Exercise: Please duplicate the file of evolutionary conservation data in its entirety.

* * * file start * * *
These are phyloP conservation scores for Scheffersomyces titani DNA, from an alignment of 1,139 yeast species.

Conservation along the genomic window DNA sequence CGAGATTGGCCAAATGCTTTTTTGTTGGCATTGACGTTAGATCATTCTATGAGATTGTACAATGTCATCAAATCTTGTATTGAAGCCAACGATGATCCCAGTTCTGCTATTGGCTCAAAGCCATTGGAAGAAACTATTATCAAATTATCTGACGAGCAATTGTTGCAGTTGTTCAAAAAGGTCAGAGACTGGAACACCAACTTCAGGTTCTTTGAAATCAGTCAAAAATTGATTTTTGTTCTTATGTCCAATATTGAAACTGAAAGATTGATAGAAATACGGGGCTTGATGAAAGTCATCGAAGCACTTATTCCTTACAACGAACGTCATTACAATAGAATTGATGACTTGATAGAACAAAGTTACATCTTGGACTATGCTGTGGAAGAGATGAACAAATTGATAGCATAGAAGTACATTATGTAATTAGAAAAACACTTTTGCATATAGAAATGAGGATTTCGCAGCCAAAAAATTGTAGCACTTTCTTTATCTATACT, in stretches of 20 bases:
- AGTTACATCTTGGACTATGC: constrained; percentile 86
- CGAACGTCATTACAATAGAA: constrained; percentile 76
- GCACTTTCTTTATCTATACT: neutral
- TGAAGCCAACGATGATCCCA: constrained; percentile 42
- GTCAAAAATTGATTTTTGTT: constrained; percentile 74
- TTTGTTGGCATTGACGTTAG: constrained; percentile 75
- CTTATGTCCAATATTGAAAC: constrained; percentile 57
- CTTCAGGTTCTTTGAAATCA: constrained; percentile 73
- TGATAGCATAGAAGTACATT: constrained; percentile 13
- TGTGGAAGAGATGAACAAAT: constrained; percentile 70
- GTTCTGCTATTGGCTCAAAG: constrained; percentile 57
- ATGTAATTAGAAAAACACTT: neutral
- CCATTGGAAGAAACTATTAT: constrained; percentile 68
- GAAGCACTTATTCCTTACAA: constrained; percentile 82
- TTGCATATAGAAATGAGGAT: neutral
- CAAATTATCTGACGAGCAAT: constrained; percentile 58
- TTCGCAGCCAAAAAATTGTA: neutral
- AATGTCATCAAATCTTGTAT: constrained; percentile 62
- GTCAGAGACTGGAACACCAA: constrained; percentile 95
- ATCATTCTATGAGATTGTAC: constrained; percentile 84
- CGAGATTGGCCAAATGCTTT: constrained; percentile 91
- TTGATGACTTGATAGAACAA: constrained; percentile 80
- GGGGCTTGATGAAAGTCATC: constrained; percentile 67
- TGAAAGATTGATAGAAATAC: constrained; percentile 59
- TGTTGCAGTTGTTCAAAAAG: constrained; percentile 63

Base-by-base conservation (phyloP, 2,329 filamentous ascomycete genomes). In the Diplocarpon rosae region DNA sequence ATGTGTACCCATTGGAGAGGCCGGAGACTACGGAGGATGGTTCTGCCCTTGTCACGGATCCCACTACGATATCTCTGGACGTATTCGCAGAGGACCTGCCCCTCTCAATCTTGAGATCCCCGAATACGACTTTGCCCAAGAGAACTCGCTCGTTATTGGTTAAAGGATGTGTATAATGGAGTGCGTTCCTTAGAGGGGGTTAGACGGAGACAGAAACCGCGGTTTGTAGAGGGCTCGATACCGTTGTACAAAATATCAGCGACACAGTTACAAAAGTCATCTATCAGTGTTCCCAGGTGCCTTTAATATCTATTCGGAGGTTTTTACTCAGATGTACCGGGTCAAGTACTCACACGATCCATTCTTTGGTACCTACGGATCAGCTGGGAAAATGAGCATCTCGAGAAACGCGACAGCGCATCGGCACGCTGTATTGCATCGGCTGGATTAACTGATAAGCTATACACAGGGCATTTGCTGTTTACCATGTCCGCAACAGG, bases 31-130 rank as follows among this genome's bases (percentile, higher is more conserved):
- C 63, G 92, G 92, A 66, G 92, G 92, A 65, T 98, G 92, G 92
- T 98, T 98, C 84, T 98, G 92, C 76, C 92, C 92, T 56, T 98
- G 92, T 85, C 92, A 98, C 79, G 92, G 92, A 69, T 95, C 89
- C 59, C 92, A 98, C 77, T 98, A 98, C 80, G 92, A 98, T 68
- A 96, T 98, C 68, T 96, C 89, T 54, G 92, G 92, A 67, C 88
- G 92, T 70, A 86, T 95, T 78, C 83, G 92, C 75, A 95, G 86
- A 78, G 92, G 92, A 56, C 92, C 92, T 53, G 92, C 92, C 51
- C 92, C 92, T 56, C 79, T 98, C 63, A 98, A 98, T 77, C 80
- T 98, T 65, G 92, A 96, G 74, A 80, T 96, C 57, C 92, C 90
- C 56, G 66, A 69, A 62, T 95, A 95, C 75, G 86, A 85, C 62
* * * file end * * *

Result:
These are phyloP conservation scores for Scheffersomyces titani DNA, from an alignment of 1,139 yeast species.

Conservation along the genomic window DNA sequence CGAGATTGGCCAAATGCTTTTTTGTTGGCATTGACGTTAGATCATTCTATGAGATTGTACAATGTCATCAAATCTTGTATTGAAGCCAACGATGATCCCAGTTCTGCTATTGGCTCAAAGCCATTGGAAGAAACTATTATCAAATTATCTGACGAGCAATTGTTGCAGTTGTTCAAAAAGGTCAGAGACTGGAACACCAACTTCAGGTTCTTTGAAATCAGTCAAAAATTGATTTTTGTTCTTATGTCCAATATTGAAACTGAAAGATTGATAGAAATACGGGGCTTGATGAAAGTCATCGAAGCACTTATTCCTTACAACGAACGTCATTACAATAGAATTGATGACTTGATAGAACAAAGTTACATCTTGGACTATGCTGTGGAAGAGATGAACAAATTGATAGCATAGAAGTACATTATGTAATTAGAAAAACACTTTTGCATATAGAAATGAGGATTTCGCAGCCAAAAAATTGTAGCACTTTCTTTATCTATACT, in stretches of 20 bases:
- AGTTACATCTTGGACTATGC: constrained; percentile 86
- CGAACGTCATTACAATAGAA: constrained; percentile 76
- GCACTTTCTTTATCTATACT: neutral
- TGAAGCCAACGATGATCCCA: constrained; percentile 42
- GTCAAAAATTGATTTTTGTT: constrained; percentile 74
- TTTGTTGGCATTGACGTTAG: constrained; percentile 75
- CTTATGTCCAATATTGAAAC: constrained; percentile 57
- CTTCAGGTTCTTTGAAATCA: constrained; percentile 73
- TGATAGCATAGAAGTACATT: constrained; percentile 13
- TGTGGAAGAGATGAACAAAT: constrained; percentile 70
- GTTCTGCTATTGGCTCAAAG: constrained; percentile 57
- ATGTAATTAGAAAAACACTT: neutral
- CCATTGGAAGAAACTATTAT: constrained; percentile 68
- GAAGCACTTATTCCTTACAA: constrained; percentile 82
- TTGCATATAGAAATGAGGAT: neutral
- CAAATTATCTGACGAGCAAT: constrained; percentile 58
- TTCGCAGCCAAAAAATTGTA: neutral
- AATGTCATCAAATCTTGTAT: constrained; percentile 62
- GTCAGAGACTGGAACACCAA: constrained; percentile 95
- ATCATTCTATGAGATTGTAC: constrained; percentile 84
- CGAGATTGGCCAAATGCTTT: constrained; percentile 91
- TTGATGACTTGATAGAACAA: constrained; percentile 80
- GGGGCTTGATGAAAGTCATC: constrained; percentile 67
- TGAAAGATTGATAGAAATAC: constrained; percentile 59
- TGTTGCAGTTGTTCAAAAAG: constrained; percentile 63

Base-by-base conservation (phyloP, 2,329 filamentous ascomycete genomes). In the Diplocarpon rosae region DNA sequence ATGTGTACCCATTGGAGAGGCCGGAGACTACGGAGGATGGTTCTGCCCTTGTCACGGATCCCACTACGATATCTCTGGACGTATTCGCAGAGGACCTGCCCCTCTCAATCTTGAGATCCCCGAATACGACTTTGCCCAAGAGAACTCGCTCGTTATTGGTTAAAGGATGTGTATAATGGAGTGCGTTCCTTAGAGGGGGTTAGACGGAGACAGAAACCGCGGTTTGTAGAGGGCTCGATACCGTTGTACAAAATATCAGCGACACAGTTACAAAAGTCATCTATCAGTGTTCCCAGGTGCCTTTAATATCTATTCGGAGGTTTTTACTCAGATGTACCGGGTCAAGTACTCACACGATCCATTCTTTGGTACCTACGGATCAGCTGGGAAAATGAGCATCTCGAGAAACGCGACAGCGCATCGGCACGCTGTATTGCATCGGCTGGATTAACTGATAAGCTATACACAGGGCATTTGCTGTTTACCATGTCCGCAACAGG, bases 31-130 rank as follows among this genome's bases (percentile, higher is more conserved):
- C 63, G 92, G 92, A 66, G 92, G 92, A 65, T 98, G 92, G 92
- T 98, T 98, C 84, T 98, G 92, C 76, C 92, C 92, T 56, T 98
- G 92, T 85, C 92, A 98, C 79, G 92, G 92, A 69, T 95, C 89
- C 59, C 92, A 98, C 77, T 98, A 98, C 80, G 92, A 98, T 68
- A 96, T 98, C 68, T 96, C 89, T 54, G 92, G 92, A 67, C 88
- G 92, T 70, A 86, T 95, T 78, C 83, G 92, C 75, A 95, G 86
- A 78, G 92, G 92, A 56, C 92, C 92, T 53, G 92, C 92, C 51
- C 92, C 92, T 56, C 79, T 98, C 63, A 98, A 98, T 77, C 80
- T 98, T 65, G 92, A 96, G 74, A 80, T 96, C 57, C 92, C 90
- C 56, G 66, A 69, A 62, T 95, A 95, C 75, G 86, A 85, C 62